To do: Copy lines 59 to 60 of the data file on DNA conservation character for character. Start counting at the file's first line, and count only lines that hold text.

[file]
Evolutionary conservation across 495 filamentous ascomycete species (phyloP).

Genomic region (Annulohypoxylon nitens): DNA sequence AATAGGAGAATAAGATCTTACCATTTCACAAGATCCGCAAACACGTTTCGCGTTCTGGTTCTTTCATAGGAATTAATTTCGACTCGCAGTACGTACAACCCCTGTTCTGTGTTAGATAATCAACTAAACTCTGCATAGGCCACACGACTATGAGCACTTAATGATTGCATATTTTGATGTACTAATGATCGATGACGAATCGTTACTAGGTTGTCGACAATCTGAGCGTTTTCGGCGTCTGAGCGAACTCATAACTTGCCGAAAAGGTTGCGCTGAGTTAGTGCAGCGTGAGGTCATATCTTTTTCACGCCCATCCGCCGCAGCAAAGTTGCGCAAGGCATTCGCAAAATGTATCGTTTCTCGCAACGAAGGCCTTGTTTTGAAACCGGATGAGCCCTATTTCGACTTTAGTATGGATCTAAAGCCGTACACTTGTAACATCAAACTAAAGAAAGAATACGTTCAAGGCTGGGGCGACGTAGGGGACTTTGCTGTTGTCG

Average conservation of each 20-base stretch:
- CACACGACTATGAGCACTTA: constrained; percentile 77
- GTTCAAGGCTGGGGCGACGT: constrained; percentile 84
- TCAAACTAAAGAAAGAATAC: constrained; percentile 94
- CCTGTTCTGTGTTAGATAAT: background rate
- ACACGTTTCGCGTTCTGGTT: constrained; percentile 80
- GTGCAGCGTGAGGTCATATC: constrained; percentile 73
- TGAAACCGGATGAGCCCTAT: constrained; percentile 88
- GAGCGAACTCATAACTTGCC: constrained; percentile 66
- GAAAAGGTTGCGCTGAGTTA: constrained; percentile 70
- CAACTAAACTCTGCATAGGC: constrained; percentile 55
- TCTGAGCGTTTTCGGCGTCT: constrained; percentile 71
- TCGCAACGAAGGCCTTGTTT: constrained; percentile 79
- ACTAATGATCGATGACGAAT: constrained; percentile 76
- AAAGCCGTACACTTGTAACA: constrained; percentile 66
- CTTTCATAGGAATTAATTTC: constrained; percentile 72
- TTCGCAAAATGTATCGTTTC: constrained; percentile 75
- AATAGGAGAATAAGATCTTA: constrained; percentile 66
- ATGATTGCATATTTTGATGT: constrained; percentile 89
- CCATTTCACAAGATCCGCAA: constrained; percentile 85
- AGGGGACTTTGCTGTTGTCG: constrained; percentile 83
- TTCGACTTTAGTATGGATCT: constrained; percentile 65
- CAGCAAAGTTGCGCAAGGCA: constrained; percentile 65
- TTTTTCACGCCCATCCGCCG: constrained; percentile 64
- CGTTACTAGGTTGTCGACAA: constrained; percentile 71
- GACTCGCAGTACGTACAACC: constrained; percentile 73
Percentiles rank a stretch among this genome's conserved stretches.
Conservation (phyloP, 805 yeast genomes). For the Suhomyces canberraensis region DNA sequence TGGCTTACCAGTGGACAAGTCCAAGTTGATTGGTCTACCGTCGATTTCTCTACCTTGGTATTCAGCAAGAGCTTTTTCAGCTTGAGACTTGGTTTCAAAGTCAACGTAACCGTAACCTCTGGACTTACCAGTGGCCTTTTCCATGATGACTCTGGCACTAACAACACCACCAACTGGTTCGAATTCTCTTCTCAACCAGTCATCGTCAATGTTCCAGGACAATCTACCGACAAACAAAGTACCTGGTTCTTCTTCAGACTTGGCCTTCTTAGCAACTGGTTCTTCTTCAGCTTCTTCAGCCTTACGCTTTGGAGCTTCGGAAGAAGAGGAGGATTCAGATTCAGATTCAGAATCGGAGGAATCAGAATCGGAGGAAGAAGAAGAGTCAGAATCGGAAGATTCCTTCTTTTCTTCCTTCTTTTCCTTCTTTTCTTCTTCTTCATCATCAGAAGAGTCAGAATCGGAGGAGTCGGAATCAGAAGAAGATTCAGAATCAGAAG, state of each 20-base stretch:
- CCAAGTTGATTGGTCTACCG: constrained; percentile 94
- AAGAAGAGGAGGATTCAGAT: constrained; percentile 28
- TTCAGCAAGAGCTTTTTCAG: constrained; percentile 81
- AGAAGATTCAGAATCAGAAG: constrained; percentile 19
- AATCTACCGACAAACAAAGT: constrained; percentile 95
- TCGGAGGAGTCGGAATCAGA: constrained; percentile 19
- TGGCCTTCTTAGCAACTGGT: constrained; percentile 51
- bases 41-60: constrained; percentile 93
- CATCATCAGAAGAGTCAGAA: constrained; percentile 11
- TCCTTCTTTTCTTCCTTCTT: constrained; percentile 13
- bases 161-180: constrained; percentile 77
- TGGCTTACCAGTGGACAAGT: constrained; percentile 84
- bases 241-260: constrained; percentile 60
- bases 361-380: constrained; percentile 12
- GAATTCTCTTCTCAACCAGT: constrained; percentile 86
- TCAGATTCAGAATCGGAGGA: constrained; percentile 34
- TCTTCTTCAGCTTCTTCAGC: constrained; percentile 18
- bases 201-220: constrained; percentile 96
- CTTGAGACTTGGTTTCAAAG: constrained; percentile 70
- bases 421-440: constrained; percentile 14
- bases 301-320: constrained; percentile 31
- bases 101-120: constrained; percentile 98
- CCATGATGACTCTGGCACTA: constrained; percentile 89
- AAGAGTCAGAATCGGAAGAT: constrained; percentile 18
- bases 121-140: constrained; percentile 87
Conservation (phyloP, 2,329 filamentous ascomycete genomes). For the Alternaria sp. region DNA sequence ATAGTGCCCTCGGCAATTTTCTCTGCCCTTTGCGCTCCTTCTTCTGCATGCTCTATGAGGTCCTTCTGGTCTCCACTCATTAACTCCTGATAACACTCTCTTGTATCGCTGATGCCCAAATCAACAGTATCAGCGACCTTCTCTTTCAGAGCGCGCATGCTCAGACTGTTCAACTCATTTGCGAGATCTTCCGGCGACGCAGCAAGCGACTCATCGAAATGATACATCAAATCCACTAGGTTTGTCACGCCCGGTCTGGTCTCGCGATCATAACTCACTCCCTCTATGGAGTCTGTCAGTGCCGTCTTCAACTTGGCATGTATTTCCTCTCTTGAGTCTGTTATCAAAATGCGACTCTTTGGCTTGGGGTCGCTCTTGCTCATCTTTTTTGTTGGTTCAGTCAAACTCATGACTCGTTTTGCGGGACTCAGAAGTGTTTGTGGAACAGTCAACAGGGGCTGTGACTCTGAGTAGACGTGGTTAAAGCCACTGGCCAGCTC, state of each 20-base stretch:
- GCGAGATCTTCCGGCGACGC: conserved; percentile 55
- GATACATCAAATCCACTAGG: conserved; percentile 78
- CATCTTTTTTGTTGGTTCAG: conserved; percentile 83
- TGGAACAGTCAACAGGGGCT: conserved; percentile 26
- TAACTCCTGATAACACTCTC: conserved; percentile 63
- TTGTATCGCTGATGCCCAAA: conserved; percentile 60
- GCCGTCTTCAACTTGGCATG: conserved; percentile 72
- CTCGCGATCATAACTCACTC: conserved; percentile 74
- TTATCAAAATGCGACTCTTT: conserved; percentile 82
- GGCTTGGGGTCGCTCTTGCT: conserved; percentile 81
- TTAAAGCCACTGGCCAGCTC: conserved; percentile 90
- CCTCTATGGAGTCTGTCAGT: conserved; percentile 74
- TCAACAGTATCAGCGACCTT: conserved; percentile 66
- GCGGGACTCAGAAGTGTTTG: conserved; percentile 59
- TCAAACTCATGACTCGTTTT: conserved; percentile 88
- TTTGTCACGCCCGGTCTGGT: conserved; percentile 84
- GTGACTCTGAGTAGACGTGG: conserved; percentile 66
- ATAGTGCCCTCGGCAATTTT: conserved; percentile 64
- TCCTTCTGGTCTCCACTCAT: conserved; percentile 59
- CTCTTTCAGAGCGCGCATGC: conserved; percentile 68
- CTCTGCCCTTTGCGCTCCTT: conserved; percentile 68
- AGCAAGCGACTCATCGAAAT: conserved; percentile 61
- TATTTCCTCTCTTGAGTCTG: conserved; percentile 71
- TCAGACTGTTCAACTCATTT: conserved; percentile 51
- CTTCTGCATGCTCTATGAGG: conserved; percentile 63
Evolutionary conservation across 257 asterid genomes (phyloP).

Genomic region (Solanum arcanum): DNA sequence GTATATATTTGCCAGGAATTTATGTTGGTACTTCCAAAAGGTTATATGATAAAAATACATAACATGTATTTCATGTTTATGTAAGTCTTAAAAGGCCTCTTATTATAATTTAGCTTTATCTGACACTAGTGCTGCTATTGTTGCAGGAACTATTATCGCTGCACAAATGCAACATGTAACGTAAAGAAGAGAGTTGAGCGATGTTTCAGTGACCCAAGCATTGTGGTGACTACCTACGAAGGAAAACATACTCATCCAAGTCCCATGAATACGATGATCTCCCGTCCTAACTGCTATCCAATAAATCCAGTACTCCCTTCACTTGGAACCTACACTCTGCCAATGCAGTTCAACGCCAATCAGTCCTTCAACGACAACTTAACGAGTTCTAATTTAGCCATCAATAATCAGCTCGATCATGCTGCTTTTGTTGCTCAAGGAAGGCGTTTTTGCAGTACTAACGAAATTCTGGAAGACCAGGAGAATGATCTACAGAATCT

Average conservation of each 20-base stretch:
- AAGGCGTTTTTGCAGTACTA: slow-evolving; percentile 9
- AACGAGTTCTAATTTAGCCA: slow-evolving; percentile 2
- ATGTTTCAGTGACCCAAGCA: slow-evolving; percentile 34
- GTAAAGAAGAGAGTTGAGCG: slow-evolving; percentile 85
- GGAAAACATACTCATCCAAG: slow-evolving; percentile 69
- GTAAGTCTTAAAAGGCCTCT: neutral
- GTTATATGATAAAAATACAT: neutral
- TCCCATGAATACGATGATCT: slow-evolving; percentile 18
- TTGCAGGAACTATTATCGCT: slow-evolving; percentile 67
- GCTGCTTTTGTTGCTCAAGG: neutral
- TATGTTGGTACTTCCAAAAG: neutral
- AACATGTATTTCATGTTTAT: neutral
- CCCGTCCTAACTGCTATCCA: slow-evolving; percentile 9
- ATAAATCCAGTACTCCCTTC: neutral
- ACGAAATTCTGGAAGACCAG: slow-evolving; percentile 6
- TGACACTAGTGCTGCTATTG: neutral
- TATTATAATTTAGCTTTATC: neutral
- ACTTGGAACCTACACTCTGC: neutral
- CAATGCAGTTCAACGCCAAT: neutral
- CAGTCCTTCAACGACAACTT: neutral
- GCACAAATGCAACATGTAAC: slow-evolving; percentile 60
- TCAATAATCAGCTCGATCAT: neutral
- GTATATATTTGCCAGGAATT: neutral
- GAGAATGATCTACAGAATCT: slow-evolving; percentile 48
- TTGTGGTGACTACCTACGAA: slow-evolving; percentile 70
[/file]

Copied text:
- CATCTTTTTTGTTGGTTCAG: conserved; percentile 83
- TGGAACAGTCAACAGGGGCT: conserved; percentile 26